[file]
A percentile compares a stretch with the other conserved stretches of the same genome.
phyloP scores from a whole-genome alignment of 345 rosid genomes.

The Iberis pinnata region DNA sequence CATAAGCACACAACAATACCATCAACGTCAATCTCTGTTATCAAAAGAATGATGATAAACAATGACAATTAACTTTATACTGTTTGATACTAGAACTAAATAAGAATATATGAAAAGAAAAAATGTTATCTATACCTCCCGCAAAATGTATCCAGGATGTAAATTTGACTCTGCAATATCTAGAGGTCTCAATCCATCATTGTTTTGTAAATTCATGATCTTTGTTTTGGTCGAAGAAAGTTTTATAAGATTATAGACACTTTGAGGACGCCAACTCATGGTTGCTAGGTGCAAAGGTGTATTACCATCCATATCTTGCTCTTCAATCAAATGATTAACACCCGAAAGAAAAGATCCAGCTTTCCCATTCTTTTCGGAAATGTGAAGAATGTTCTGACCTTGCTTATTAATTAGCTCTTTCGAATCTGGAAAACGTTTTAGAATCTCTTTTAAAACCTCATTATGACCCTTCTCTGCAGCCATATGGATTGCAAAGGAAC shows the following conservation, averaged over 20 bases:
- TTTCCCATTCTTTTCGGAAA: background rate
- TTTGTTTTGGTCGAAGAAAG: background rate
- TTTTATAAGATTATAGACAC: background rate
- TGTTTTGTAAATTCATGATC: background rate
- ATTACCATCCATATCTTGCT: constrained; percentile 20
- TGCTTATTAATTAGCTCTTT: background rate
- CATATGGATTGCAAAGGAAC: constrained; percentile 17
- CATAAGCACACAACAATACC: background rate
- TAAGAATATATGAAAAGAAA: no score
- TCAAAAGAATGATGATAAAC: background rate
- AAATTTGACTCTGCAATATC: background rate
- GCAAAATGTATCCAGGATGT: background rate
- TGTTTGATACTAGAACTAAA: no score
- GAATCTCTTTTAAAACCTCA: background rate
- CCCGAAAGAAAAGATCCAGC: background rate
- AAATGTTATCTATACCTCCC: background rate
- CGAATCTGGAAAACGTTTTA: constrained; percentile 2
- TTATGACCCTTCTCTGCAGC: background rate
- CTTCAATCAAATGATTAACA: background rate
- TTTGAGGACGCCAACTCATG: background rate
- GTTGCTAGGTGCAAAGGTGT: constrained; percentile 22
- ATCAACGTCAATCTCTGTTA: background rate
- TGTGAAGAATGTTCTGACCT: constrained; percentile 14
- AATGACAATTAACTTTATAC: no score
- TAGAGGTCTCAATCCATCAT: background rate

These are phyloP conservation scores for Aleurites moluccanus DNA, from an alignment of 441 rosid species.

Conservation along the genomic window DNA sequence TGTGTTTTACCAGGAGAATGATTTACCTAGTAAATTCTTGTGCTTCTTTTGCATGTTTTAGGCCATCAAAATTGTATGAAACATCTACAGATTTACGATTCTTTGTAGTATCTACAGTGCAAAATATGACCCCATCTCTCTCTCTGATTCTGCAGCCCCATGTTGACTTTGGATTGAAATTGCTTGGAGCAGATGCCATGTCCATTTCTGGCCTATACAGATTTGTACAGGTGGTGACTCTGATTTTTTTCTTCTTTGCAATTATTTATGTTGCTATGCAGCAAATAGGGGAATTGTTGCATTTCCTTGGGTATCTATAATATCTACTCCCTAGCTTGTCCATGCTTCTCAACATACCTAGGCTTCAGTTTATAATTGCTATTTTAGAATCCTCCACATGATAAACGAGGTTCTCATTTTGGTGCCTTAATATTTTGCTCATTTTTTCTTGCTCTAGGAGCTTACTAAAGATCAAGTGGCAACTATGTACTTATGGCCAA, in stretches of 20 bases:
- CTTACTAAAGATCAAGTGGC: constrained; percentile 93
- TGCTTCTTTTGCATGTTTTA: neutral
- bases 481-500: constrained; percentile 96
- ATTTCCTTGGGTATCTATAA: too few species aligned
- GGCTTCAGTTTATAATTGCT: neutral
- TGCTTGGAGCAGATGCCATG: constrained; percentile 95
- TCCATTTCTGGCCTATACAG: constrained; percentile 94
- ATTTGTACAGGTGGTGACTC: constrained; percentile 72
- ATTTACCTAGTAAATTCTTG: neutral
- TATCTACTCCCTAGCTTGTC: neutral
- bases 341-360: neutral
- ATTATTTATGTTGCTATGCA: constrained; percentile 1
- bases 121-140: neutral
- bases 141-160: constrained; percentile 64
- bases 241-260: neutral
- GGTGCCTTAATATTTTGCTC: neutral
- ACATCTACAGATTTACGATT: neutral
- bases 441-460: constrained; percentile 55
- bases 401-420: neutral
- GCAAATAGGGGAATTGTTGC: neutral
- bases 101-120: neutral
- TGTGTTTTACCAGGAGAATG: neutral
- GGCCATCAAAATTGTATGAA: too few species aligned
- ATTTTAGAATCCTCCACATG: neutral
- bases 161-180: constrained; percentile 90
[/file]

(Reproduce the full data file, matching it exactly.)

A percentile compares a stretch with the other conserved stretches of the same genome.
phyloP scores from a whole-genome alignment of 345 rosid genomes.

The Iberis pinnata region DNA sequence CATAAGCACACAACAATACCATCAACGTCAATCTCTGTTATCAAAAGAATGATGATAAACAATGACAATTAACTTTATACTGTTTGATACTAGAACTAAATAAGAATATATGAAAAGAAAAAATGTTATCTATACCTCCCGCAAAATGTATCCAGGATGTAAATTTGACTCTGCAATATCTAGAGGTCTCAATCCATCATTGTTTTGTAAATTCATGATCTTTGTTTTGGTCGAAGAAAGTTTTATAAGATTATAGACACTTTGAGGACGCCAACTCATGGTTGCTAGGTGCAAAGGTGTATTACCATCCATATCTTGCTCTTCAATCAAATGATTAACACCCGAAAGAAAAGATCCAGCTTTCCCATTCTTTTCGGAAATGTGAAGAATGTTCTGACCTTGCTTATTAATTAGCTCTTTCGAATCTGGAAAACGTTTTAGAATCTCTTTTAAAACCTCATTATGACCCTTCTCTGCAGCCATATGGATTGCAAAGGAAC shows the following conservation, averaged over 20 bases:
- TTTCCCATTCTTTTCGGAAA: background rate
- TTTGTTTTGGTCGAAGAAAG: background rate
- TTTTATAAGATTATAGACAC: background rate
- TGTTTTGTAAATTCATGATC: background rate
- ATTACCATCCATATCTTGCT: constrained; percentile 20
- TGCTTATTAATTAGCTCTTT: background rate
- CATATGGATTGCAAAGGAAC: constrained; percentile 17
- CATAAGCACACAACAATACC: background rate
- TAAGAATATATGAAAAGAAA: no score
- TCAAAAGAATGATGATAAAC: background rate
- AAATTTGACTCTGCAATATC: background rate
- GCAAAATGTATCCAGGATGT: background rate
- TGTTTGATACTAGAACTAAA: no score
- GAATCTCTTTTAAAACCTCA: background rate
- CCCGAAAGAAAAGATCCAGC: background rate
- AAATGTTATCTATACCTCCC: background rate
- CGAATCTGGAAAACGTTTTA: constrained; percentile 2
- TTATGACCCTTCTCTGCAGC: background rate
- CTTCAATCAAATGATTAACA: background rate
- TTTGAGGACGCCAACTCATG: background rate
- GTTGCTAGGTGCAAAGGTGT: constrained; percentile 22
- ATCAACGTCAATCTCTGTTA: background rate
- TGTGAAGAATGTTCTGACCT: constrained; percentile 14
- AATGACAATTAACTTTATAC: no score
- TAGAGGTCTCAATCCATCAT: background rate

These are phyloP conservation scores for Aleurites moluccanus DNA, from an alignment of 441 rosid species.

Conservation along the genomic window DNA sequence TGTGTTTTACCAGGAGAATGATTTACCTAGTAAATTCTTGTGCTTCTTTTGCATGTTTTAGGCCATCAAAATTGTATGAAACATCTACAGATTTACGATTCTTTGTAGTATCTACAGTGCAAAATATGACCCCATCTCTCTCTCTGATTCTGCAGCCCCATGTTGACTTTGGATTGAAATTGCTTGGAGCAGATGCCATGTCCATTTCTGGCCTATACAGATTTGTACAGGTGGTGACTCTGATTTTTTTCTTCTTTGCAATTATTTATGTTGCTATGCAGCAAATAGGGGAATTGTTGCATTTCCTTGGGTATCTATAATATCTACTCCCTAGCTTGTCCATGCTTCTCAACATACCTAGGCTTCAGTTTATAATTGCTATTTTAGAATCCTCCACATGATAAACGAGGTTCTCATTTTGGTGCCTTAATATTTTGCTCATTTTTTCTTGCTCTAGGAGCTTACTAAAGATCAAGTGGCAACTATGTACTTATGGCCAA, in stretches of 20 bases:
- CTTACTAAAGATCAAGTGGC: constrained; percentile 93
- TGCTTCTTTTGCATGTTTTA: neutral
- bases 481-500: constrained; percentile 96
- ATTTCCTTGGGTATCTATAA: too few species aligned
- GGCTTCAGTTTATAATTGCT: neutral
- TGCTTGGAGCAGATGCCATG: constrained; percentile 95
- TCCATTTCTGGCCTATACAG: constrained; percentile 94
- ATTTGTACAGGTGGTGACTC: constrained; percentile 72
- ATTTACCTAGTAAATTCTTG: neutral
- TATCTACTCCCTAGCTTGTC: neutral
- bases 341-360: neutral
- ATTATTTATGTTGCTATGCA: constrained; percentile 1
- bases 121-140: neutral
- bases 141-160: constrained; percentile 64
- bases 241-260: neutral
- GGTGCCTTAATATTTTGCTC: neutral
- ACATCTACAGATTTACGATT: neutral
- bases 441-460: constrained; percentile 55
- bases 401-420: neutral
- GCAAATAGGGGAATTGTTGC: neutral
- bases 101-120: neutral
- TGTGTTTTACCAGGAGAATG: neutral
- GGCCATCAAAATTGTATGAA: too few species aligned
- ATTTTAGAATCCTCCACATG: neutral
- bases 161-180: constrained; percentile 90